Now pick an arbitrary $x$ with $0 < |x - c| < \delta$. By the triangle inequality, $$ |L_1 - L_2| = |L_1 - f(x) + f(x) - L_2| \leq |f(x) - L_1| + |f(x) - L_2| < \varepsilon/2 + \varepsilon/2 = \varepsilon. $$ But this inequality is a statement about two (fixed) real numbers, and if $|L_1 - L_2| < \varepsilon$ for every $\varepsilon > 0$, then $L_1 = L_2$.

Practically speaking, if we show that some limit is $2x$, then that same limit cannot also be $2x + \Delta x$ unless $\Delta x = 0$.

Here's how the formal definition works for computing the derivative of $g(x) = x^2$: Fix a real number $c$, define $$ f(h) = \frac{g(c + h) - g(c)}{h},\quad h \neq 0, $$ and put $L = 2c$. (The definition only allows us to "test" a prospective limit; to use the definition we must guess the limit in advance. Here we might notice that $f(h) = 2c + h$ for $h \neq 0$; if we wishfully set $h = 0$, we obtain our guess for $L$. As yet we've proven nothing; for all we know, this guess is incorrect.)

Now let's play the formal limit game: Player $\varepsilon$ issues a challenge. Player $\delta$'s goal is to find $\delta > 0$ such that if $h \neq 0$ and $|h| < \delta$, then $$ |f(h) - L| = \left|\frac{g(c + h) - g(c)}{h} - 2c\right| = \left|\frac{(c + h)^2 - c^2 - 2ch}{h}\right| = \left|\frac{h^2}{h}\right| = |h| < \varepsilon. $$ From this "scratch work"/strategizing, Player $\delta$ discovers they can win by responding with the challenge. That is, if $\varepsilon > 0$ is arbitrary, there exists a $\delta > 0$ (specifically, $\delta = \varepsilon$ in this example) such that if $0 < |h| < \delta$, then $$ |f(h) - L| = \cdots = |h| < \varepsilon $$ (because $\varepsilon = \delta$).

If you're dealing with an infinite series, the role of the function is played by a partial sum of the series, viewed as a function of the index: $$ s(n) = s_n = \sum_{k=1}^n a_k. $$ To say the series has sum $s$ is to say that for every $\varepsilon > 0$, there exists a positive integer $N$ such that if $n \geq N$, then $|s - s_n| < \varepsilon$. This definition is a challenge-response game of exactly the same type as the "real" limit game. The "function value" $f(x)$ becomes $s_n$, the prospective "limit" is $s$ (which, again, must be known in advance), the "challenge" is $\varepsilon > 0$, and the "response" is an $N$; the response "wins" if $n \geq N$ implies $|s - s_n| < \varepsilon$.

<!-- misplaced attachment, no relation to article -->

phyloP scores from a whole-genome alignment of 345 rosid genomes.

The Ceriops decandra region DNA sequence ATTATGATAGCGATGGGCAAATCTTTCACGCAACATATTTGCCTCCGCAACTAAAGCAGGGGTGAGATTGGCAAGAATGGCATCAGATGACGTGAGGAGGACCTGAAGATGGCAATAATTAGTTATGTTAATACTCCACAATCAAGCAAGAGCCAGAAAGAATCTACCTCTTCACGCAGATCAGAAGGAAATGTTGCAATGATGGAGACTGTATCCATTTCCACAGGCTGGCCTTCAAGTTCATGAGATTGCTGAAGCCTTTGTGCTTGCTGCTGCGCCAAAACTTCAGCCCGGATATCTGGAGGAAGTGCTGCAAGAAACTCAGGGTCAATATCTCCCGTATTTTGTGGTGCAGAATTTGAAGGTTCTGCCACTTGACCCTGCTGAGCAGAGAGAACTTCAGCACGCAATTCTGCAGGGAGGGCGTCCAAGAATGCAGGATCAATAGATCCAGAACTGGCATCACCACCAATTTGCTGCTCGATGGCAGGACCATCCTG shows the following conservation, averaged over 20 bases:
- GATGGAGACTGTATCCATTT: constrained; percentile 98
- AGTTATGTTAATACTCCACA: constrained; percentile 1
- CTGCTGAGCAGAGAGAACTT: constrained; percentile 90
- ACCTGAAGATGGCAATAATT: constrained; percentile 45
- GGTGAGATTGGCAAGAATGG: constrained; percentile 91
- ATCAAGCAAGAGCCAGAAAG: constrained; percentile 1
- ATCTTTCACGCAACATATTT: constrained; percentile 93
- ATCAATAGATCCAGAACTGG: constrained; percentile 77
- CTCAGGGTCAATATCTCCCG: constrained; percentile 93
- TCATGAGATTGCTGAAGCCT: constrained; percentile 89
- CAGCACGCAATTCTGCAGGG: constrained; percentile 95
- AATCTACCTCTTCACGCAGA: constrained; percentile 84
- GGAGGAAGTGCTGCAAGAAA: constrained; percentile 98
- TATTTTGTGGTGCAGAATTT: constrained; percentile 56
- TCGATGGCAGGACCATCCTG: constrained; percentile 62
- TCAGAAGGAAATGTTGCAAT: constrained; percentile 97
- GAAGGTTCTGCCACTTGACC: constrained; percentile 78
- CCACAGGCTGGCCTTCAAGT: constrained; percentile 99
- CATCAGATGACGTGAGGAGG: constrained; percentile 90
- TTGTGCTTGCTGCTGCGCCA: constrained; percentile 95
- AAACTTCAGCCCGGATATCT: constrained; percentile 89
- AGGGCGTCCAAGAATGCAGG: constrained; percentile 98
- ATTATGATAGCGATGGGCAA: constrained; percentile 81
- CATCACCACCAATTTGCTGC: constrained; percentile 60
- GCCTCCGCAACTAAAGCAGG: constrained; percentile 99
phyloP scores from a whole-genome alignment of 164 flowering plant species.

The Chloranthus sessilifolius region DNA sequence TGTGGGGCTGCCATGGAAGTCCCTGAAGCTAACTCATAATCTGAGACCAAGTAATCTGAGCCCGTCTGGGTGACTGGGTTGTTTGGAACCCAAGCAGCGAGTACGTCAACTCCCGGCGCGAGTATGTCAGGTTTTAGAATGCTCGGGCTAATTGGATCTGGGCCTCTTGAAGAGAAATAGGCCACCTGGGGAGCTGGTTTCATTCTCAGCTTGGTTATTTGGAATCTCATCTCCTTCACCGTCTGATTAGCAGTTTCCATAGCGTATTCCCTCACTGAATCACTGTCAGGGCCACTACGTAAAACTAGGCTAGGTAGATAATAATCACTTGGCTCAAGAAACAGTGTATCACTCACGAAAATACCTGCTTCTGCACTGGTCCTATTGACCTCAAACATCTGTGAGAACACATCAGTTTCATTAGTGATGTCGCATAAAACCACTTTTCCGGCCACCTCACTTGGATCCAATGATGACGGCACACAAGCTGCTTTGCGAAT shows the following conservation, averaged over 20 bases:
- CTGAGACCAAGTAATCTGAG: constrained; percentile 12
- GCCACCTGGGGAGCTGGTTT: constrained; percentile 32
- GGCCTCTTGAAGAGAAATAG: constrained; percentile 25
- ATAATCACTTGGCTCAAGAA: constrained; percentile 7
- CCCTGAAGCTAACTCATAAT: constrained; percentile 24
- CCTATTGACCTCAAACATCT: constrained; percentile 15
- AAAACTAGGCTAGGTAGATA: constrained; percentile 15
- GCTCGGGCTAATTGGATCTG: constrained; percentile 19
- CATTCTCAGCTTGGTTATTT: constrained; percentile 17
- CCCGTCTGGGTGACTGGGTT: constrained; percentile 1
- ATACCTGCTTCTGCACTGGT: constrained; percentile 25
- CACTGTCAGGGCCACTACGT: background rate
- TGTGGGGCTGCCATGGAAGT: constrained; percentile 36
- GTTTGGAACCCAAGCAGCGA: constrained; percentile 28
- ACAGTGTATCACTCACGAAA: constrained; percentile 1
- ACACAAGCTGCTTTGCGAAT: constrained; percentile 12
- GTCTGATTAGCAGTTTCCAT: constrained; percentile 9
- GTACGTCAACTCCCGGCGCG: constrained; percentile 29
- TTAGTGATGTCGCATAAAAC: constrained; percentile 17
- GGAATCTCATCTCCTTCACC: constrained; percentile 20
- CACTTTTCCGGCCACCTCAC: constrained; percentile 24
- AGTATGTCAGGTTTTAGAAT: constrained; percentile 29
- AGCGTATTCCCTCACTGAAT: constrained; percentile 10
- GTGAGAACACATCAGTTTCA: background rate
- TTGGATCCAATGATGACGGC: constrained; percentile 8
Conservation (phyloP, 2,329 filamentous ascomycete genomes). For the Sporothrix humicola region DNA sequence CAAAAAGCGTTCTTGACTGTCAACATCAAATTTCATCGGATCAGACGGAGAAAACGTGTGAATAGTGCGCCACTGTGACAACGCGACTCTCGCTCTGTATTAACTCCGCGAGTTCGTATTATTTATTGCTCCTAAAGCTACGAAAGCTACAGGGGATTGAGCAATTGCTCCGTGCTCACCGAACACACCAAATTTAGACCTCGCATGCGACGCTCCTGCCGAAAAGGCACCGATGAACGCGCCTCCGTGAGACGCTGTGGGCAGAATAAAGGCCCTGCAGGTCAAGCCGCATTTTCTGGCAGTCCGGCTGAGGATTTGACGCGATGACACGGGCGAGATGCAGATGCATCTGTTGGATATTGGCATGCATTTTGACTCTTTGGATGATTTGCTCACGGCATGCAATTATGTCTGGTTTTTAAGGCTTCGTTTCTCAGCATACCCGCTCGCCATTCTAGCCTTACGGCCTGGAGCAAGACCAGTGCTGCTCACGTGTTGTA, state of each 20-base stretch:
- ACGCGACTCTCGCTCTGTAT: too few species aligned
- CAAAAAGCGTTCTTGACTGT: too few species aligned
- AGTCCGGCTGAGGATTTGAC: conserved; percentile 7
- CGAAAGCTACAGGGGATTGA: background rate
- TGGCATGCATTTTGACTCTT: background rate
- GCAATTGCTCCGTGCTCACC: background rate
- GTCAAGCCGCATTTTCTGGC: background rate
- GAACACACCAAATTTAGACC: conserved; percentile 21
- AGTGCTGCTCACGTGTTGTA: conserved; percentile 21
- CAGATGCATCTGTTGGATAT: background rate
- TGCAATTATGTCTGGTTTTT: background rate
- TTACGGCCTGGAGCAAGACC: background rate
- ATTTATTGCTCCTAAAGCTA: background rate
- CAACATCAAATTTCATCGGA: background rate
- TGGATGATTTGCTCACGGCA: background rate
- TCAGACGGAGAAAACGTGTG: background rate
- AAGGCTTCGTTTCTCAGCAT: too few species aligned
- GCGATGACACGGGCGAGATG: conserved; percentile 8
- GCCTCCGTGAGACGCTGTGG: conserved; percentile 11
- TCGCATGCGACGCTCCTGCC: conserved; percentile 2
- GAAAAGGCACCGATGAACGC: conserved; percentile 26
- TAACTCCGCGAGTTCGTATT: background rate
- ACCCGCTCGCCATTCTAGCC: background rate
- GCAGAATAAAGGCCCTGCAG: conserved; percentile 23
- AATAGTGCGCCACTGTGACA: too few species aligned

(The condition "$n \geq N$" replaces "$0 < |x - c| < \delta$"; very loosely, this condition asserts "$n$ is closer to $\infty$ than $N$ is". The condition $|s - s_n| < \varepsilon$ is the direct analogue of $|f(x) - L| < \varepsilon$.)

In case these remarks are helpful:

  1. A value $f(x)$ may or may not be equal to the limit $L$. Similarly, a partial sum $s_n$ of an infinite series may or may not be equal to the sum $s$.

  2. You cannot determine whether a series converges or diverges by looking at a bounded number of terms; you must look at arbitrary finite sums. This is analogous to the impossibility of determining a limit of a function by examining only finitely many points of the domain. (Calculus exercises that as you to "evaluate" a limit by plugging small numbers into a calculator are intuitively compelling, but logically without content. Existence and evaluation of $\lim(f, c)$ can never be rigorously determined by looking at values of $f$ at finitely many points.)